Each computer in a TCP/IP network must have a unique IP address. The public Internet and large corporate networks typically use a protocol named Dynamic Host Configuration Protocol (DHCP) to assign and track IP addresses. DHCP complicates things on a small network that isn't connected to the Internet. It's much easier to enter a fixed IP address into the network configuration. You can track which number goes with which PC by using the HOSTS file described below.

Names and Addresses

TCP/IP communicates with computers using IP addresses, such as 192.168.0.3. However, it's easier to remember names, like www.winmag.com. In the Internet or a large corporate network, a protocol called the domain naming system (DNS) is used to convert a computer name like www.winmag.com into an IP address such as 192.168.0.3. It's overkill to use the DNS on a small network; you should use the Windows 95 HOSTS file instead.

To use the HOSTS file, start Notepad or another editor that creates ASCII files. In the file, type the name of the computer, a space and the IP address. Use only one name-address pair on each line. The safest IP address to use is 192.168.0.x, where x is a unique number between 1 and 255. By convention, IP addresses starting with 192.168 are not routed onto the public Internet, so they won't conflict with anyone else's IP addresses. (If you have more than 255 computers on your network, you shouldn't be using a HOSTS file!) When you're finished, save the file as "HOSTS" in the Windows directory. Make sure to use the quotes, or Notepad will create HOSTS.TXT instead. (You can rename the file to remove the extension if necessary.) Copy the HOSTS file to the Windows directory of each PC on the network.

The screenshot below shows the HOSTS file we used for our testing. We used the same name as the Windows 95 computer name, shown under the Identification tab in Control Panel/Network. The computer name doesn't have to match the IP host name, but if it doesn't, it can be confusing to humans.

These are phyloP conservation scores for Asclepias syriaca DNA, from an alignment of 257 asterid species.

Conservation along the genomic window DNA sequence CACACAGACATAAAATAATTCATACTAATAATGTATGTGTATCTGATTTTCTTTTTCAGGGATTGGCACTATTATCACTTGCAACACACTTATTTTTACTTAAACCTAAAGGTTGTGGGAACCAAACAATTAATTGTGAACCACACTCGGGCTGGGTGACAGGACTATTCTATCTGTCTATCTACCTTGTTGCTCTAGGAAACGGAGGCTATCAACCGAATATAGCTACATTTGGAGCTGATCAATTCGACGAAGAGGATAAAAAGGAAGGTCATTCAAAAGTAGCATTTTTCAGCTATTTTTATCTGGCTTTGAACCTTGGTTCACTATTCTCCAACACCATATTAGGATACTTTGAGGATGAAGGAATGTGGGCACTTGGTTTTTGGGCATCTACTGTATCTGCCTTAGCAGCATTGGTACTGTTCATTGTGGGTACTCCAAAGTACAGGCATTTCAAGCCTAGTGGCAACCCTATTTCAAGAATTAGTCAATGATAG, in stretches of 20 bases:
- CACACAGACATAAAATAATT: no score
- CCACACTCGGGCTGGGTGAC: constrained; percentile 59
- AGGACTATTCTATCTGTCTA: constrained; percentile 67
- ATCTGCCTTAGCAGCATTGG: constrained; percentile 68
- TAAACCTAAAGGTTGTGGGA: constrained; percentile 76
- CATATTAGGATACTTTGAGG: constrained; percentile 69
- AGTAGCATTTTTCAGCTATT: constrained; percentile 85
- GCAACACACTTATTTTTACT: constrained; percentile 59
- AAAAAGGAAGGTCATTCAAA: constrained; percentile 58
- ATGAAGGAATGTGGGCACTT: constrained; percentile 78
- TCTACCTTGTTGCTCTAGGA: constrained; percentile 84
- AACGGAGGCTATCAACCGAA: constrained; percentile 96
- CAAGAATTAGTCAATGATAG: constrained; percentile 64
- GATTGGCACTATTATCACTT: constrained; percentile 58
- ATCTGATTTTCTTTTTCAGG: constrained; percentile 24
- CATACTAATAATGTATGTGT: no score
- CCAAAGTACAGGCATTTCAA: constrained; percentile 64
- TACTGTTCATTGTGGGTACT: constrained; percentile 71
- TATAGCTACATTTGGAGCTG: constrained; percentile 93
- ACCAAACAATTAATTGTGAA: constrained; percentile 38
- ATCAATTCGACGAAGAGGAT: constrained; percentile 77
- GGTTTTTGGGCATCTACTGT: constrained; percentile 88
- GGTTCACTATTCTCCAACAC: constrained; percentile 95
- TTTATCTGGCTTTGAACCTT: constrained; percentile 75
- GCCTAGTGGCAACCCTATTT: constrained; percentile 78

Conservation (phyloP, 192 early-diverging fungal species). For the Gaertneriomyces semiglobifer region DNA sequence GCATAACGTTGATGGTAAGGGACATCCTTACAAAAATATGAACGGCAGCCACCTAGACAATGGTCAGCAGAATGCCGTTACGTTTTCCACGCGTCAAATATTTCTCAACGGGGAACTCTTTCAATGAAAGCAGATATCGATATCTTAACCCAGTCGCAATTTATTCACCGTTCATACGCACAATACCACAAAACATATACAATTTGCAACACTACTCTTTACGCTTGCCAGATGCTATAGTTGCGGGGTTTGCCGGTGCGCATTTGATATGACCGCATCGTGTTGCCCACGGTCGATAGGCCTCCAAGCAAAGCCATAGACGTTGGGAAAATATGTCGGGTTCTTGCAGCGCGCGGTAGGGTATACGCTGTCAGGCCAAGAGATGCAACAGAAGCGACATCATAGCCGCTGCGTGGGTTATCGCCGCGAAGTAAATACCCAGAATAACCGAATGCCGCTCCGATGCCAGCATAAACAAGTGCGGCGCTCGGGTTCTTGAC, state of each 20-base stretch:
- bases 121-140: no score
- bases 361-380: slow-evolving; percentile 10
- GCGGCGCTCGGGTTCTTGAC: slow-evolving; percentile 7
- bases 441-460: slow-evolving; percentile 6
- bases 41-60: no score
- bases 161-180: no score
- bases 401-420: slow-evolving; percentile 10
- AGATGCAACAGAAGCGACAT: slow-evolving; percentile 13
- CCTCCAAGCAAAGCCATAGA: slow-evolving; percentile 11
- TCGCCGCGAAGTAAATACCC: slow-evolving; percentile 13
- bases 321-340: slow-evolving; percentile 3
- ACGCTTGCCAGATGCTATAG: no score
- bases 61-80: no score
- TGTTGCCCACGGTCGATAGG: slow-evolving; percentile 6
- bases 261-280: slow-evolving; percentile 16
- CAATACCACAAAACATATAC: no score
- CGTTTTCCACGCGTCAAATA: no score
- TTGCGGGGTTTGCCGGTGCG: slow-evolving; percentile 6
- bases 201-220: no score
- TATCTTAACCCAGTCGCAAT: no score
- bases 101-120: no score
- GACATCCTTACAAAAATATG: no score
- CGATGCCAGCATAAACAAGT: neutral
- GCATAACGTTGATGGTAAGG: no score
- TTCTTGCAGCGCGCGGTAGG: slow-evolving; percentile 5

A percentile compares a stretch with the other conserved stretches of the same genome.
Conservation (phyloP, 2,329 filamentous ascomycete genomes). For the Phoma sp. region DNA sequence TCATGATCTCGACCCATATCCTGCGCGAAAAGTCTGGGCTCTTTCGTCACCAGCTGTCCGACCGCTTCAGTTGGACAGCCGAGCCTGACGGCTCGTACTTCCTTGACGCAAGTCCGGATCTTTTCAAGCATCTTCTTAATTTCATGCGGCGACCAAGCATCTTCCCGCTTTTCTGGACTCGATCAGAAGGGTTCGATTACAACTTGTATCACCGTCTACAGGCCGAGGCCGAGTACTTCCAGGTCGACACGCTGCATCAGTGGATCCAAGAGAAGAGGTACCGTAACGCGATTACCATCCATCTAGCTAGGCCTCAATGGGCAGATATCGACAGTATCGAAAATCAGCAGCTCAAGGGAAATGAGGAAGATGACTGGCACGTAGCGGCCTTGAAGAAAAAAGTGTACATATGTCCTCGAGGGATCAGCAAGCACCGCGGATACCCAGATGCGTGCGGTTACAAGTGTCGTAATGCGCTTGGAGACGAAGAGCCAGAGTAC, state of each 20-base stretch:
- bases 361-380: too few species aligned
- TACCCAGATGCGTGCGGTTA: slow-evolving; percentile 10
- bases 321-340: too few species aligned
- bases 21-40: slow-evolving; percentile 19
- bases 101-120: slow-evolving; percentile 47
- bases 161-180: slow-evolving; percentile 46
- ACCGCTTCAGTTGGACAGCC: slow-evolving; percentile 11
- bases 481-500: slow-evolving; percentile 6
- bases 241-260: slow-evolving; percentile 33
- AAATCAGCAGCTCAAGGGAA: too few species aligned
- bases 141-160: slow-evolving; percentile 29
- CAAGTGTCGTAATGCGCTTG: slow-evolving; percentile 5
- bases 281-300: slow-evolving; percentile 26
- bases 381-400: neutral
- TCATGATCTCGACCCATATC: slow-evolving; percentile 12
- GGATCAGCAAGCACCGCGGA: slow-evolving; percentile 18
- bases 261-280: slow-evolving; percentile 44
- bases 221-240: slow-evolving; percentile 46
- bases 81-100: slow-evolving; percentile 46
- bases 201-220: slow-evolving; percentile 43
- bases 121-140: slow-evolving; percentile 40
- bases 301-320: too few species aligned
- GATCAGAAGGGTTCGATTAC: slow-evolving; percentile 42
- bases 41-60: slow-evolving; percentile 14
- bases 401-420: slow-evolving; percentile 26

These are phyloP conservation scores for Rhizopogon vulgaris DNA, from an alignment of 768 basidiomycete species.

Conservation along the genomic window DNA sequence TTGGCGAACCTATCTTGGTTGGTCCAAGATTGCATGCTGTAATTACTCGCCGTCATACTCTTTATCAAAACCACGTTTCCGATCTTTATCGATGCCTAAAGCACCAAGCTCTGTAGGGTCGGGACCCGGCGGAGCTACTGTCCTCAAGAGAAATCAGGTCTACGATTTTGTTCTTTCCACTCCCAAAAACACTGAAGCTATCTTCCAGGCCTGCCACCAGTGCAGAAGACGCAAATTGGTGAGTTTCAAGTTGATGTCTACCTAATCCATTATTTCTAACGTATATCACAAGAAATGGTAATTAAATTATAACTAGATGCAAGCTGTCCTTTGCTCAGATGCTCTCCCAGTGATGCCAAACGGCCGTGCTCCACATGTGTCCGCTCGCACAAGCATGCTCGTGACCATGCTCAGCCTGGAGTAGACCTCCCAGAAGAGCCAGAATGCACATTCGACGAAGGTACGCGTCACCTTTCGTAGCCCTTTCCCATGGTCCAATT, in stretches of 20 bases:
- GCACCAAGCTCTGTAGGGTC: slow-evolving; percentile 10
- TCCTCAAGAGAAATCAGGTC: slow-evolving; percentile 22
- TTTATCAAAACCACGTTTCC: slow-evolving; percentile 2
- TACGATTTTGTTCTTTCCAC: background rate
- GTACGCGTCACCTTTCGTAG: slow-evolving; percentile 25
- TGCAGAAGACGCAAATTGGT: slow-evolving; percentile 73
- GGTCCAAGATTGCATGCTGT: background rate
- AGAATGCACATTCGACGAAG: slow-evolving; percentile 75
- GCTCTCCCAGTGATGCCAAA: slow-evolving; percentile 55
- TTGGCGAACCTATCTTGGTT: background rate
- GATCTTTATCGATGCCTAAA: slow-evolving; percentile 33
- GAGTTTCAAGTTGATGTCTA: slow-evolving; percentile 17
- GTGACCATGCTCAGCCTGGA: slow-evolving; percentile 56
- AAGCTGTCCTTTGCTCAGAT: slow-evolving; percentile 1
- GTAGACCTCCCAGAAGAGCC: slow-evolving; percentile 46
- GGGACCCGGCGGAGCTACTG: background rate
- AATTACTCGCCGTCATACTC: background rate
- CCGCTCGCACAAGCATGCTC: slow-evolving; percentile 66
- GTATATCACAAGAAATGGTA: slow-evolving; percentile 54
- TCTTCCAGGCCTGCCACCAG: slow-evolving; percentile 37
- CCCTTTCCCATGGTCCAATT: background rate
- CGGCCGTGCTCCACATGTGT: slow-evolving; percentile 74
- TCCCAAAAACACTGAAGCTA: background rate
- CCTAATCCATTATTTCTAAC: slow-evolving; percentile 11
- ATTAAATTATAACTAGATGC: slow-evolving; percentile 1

Notice a few special entries in the file. The pound sign (#) turns lines into comments, which Windows 95 ignores. The name "localhost" and the address "127.0.0.1" always refer to the local system, which can be useful when you want to refer to the PWS running on the current PC. Finally, notice the Internet-like name www.winmag.com that has the same address as the PC named Liberty. It's okay for a single system to have multiple names. In this case, you might do it to test an Internet server before deploying it on the Internet. Wherever we use the name www.winmag.com-for example, in a Web browser-Windows95 TCP/IP will resolve it to 192.168.0.3 and send the message on to the machine named Liberty.

If you're having problems getting PCs to talk with each other using TCP/IP, one useful debugging tool is Winipcfg in the Windows directory. Use Start/Run to launch Winipcfg, and it will tell you how this PC's IP protocol stack is configured. Another convenient tool is ping. At a command prompt, type ping 192.168.0.1 (or whatever address you want to test). If you can ping a system, it means that the basic network setup (network card, wiring and TCP/IP stack) is functioning properly. If you can ping a computer but can't connect otherwise, it's most likely a software configuration problem; double-check the HOSTS file and the IP address you placed into the Control Panel Network setup.

SIDEBAR: Web Server Resources

Updated information and more links on this subject can be found at http://www.winmag.com/web.

Personal Web Server: http://www.microsoft.com/ie/download

Active Server Pages: http://www.microsoft.com/iis (Go to the IIS download area and uncheck all options except the Active Server Pages component.)

Perl 5.0 for Windows: http://www.activeware.com


Windows Magazine, September 1997, page 222.

[ Go to September 1997 Table of Contents ]